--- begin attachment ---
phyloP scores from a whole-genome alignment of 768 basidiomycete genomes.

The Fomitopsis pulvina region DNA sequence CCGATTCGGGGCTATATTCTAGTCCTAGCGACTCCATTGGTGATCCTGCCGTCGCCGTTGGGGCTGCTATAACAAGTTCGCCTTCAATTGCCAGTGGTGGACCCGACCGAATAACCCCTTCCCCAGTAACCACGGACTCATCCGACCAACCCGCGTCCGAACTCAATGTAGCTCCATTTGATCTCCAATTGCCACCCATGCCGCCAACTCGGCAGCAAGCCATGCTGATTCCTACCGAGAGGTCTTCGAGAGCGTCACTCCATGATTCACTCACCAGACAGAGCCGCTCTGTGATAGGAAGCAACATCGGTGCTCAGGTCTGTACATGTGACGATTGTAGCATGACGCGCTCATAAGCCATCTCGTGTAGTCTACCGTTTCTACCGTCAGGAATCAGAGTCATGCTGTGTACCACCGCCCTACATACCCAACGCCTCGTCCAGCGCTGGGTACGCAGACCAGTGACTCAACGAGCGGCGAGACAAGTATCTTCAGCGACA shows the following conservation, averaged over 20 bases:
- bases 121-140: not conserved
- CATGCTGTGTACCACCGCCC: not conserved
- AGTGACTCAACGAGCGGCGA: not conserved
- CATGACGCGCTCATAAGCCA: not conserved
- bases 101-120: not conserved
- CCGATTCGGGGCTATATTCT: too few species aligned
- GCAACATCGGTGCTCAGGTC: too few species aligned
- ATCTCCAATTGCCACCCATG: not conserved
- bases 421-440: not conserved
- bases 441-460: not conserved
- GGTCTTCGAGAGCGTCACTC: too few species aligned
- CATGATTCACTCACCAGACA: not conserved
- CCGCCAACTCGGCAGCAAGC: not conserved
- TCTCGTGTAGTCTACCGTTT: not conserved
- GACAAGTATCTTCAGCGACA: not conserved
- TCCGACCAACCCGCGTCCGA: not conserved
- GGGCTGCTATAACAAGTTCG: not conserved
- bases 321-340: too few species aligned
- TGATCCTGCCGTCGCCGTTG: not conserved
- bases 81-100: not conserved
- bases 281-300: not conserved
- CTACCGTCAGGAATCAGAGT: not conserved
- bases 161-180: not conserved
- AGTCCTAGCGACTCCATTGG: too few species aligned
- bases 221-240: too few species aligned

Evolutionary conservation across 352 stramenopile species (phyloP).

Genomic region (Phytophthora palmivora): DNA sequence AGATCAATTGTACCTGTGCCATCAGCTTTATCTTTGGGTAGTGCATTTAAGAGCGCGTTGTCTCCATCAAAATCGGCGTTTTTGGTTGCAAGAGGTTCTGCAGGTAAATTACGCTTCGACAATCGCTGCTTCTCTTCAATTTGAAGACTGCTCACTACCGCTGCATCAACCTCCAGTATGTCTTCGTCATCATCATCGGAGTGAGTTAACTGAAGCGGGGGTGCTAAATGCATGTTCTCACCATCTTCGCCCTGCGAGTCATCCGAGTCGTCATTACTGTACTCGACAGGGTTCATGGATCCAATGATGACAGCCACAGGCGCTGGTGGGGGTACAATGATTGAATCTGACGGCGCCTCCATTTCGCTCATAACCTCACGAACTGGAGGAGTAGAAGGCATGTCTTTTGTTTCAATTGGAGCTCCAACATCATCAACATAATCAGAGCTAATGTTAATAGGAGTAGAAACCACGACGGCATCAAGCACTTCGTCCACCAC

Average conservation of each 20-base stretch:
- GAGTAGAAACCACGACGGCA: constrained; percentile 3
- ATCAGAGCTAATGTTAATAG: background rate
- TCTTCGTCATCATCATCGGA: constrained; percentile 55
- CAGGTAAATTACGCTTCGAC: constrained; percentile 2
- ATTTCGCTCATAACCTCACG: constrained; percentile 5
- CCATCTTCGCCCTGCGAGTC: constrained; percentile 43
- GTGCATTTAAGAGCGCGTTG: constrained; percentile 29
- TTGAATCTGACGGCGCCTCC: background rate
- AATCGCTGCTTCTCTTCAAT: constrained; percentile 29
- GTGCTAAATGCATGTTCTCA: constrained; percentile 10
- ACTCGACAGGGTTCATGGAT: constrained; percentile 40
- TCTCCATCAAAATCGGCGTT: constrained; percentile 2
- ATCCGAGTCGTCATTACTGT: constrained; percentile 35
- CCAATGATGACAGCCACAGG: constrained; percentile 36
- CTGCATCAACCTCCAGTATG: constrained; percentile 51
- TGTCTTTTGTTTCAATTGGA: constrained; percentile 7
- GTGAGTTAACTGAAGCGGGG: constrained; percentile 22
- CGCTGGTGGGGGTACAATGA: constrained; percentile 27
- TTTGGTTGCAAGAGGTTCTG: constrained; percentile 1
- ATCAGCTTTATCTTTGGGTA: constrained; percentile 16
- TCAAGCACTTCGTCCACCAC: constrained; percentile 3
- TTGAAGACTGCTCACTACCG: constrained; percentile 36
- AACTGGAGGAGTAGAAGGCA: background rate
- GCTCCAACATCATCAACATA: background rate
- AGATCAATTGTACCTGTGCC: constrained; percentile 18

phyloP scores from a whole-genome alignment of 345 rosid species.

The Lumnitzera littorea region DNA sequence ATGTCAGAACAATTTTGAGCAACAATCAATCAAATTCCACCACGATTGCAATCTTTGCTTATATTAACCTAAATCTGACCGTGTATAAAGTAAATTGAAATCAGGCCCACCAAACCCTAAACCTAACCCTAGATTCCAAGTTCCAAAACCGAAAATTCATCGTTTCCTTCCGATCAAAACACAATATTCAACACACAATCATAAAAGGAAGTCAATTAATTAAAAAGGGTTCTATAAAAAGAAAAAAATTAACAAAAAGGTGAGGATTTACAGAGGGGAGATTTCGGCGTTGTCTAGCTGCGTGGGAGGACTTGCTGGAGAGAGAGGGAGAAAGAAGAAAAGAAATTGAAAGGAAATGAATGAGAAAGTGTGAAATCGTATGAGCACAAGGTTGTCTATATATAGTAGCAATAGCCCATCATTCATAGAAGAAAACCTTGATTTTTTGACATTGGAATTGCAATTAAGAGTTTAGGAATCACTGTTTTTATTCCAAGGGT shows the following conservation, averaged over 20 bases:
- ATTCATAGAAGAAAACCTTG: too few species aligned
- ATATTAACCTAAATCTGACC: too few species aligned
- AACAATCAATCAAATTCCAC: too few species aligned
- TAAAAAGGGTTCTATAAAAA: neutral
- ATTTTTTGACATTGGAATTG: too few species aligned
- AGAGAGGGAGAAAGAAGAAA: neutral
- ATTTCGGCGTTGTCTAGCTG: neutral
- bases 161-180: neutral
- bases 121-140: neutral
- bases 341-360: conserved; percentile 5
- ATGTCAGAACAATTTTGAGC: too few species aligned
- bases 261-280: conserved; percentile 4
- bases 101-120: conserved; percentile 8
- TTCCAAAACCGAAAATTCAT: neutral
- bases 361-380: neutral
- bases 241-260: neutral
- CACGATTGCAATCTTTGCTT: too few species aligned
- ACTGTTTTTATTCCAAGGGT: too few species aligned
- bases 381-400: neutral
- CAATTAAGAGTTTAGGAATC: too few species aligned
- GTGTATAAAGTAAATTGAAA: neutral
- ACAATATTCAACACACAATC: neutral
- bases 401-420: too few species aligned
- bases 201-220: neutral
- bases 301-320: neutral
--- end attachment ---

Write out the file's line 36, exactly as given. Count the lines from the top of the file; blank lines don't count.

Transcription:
- CCATCTTCGCCCTGCGAGTC: constrained; percentile 43